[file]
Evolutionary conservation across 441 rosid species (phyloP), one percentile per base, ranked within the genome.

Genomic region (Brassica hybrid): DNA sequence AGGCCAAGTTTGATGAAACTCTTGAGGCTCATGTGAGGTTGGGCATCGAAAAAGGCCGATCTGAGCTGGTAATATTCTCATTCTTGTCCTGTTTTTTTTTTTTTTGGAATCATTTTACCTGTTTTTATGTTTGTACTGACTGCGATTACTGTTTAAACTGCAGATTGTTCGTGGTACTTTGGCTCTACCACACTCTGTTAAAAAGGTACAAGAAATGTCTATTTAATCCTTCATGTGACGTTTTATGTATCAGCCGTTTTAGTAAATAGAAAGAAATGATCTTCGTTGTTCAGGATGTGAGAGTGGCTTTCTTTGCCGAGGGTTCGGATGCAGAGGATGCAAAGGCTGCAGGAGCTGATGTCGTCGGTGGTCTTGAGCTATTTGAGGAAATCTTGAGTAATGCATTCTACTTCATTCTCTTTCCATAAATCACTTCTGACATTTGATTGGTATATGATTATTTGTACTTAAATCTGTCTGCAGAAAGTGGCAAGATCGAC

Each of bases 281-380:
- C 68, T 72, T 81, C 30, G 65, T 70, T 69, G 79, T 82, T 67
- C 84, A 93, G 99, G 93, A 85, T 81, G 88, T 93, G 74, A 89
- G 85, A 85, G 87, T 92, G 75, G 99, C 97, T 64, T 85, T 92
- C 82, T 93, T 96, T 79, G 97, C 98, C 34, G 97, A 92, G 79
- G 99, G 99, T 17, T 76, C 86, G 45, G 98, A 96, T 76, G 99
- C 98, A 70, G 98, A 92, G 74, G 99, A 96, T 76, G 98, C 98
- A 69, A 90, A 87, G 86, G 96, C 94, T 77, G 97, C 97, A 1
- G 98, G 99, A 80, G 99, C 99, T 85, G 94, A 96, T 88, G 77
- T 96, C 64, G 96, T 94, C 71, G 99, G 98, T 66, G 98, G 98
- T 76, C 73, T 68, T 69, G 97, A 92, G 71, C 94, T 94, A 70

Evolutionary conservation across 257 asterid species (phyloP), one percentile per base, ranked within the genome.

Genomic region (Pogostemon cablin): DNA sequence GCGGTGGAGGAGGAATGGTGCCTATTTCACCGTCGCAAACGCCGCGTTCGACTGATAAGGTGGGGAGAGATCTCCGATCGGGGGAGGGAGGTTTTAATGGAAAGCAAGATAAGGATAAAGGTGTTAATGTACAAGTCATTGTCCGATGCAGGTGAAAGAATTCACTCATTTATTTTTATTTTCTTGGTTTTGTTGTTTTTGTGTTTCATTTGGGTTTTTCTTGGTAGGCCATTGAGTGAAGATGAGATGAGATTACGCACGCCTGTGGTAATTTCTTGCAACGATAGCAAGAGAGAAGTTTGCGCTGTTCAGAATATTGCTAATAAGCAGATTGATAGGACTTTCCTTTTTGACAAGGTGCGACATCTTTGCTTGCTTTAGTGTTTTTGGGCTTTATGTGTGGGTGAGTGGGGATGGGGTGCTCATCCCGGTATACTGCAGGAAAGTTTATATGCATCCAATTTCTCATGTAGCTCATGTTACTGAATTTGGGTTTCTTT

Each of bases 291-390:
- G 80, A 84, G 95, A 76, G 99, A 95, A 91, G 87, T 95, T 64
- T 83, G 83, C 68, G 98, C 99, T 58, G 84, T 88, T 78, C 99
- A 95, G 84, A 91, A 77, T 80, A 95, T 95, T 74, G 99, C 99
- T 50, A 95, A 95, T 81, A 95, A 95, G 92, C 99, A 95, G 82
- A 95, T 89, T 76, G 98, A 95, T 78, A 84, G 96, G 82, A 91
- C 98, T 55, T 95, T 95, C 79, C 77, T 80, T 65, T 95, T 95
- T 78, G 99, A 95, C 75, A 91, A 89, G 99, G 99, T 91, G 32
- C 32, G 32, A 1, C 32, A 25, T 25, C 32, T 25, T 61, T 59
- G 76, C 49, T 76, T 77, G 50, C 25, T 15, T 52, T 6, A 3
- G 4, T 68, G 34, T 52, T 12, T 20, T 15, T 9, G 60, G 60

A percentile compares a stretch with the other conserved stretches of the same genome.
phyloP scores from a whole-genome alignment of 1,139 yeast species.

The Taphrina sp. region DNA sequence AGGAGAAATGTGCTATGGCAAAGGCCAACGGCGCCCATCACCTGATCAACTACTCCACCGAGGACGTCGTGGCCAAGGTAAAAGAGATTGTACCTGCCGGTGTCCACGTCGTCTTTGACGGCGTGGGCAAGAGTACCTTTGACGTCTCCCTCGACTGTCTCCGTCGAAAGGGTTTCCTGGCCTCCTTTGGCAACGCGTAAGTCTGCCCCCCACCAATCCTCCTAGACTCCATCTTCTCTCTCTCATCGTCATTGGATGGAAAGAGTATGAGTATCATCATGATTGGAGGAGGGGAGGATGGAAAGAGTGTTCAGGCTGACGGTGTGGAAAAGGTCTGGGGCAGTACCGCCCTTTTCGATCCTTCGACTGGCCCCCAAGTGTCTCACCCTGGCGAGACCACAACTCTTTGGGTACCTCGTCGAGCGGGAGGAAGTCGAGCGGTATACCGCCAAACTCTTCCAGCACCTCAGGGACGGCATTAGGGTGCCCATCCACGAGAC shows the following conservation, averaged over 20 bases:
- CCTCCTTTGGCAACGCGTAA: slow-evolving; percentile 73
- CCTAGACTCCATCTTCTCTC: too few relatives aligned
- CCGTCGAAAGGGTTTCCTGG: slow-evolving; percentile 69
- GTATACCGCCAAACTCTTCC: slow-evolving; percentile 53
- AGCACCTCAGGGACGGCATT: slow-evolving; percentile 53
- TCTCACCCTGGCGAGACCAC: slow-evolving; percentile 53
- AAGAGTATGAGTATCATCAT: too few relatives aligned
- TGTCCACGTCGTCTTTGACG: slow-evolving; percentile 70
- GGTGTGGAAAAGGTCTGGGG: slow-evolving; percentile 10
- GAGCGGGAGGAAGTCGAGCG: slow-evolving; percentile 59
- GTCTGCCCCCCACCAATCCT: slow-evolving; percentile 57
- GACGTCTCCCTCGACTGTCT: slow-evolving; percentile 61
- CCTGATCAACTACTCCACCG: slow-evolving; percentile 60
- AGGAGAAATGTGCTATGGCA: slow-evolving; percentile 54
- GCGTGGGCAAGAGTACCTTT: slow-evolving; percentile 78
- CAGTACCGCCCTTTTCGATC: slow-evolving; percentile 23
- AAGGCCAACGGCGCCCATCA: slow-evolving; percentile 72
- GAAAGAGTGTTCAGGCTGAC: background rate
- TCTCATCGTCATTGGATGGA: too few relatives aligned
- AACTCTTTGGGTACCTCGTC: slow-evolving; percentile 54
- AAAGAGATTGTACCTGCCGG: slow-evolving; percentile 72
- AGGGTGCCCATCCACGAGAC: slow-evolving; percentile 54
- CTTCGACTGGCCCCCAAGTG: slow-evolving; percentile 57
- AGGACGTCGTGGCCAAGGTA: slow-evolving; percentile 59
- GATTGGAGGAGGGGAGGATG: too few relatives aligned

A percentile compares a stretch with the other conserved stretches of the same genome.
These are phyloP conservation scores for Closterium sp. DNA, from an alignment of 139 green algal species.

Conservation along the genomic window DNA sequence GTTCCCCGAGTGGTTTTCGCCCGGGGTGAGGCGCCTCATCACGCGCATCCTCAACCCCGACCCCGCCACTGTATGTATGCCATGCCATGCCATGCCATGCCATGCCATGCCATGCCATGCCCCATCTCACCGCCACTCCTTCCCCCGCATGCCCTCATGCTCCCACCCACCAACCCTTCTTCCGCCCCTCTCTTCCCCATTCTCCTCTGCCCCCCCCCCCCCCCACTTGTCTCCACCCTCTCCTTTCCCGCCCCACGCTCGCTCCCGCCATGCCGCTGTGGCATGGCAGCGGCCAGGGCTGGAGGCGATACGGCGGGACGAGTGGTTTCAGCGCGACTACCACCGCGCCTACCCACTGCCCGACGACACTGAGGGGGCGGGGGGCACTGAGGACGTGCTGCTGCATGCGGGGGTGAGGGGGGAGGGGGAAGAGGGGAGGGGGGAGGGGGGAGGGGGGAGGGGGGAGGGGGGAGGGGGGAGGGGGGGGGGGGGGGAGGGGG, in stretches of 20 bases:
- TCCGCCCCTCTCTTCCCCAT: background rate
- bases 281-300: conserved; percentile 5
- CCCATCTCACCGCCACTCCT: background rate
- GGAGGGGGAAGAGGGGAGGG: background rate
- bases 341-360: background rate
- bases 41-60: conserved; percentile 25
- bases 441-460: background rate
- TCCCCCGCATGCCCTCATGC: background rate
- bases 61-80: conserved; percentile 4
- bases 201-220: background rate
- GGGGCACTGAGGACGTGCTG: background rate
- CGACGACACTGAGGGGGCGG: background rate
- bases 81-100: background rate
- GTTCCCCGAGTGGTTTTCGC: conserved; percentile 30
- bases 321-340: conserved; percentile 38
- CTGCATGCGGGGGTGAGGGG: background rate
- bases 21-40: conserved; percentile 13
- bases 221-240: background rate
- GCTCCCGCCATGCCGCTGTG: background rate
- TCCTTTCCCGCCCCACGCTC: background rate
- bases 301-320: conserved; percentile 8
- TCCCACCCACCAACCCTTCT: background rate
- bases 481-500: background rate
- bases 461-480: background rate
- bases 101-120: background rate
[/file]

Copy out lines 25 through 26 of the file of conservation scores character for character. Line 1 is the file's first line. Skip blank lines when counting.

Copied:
- G 76, C 49, T 76, T 77, G 50, C 25, T 15, T 52, T 6, A 3
- G 4, T 68, G 34, T 52, T 12, T 20, T 15, T 9, G 60, G 60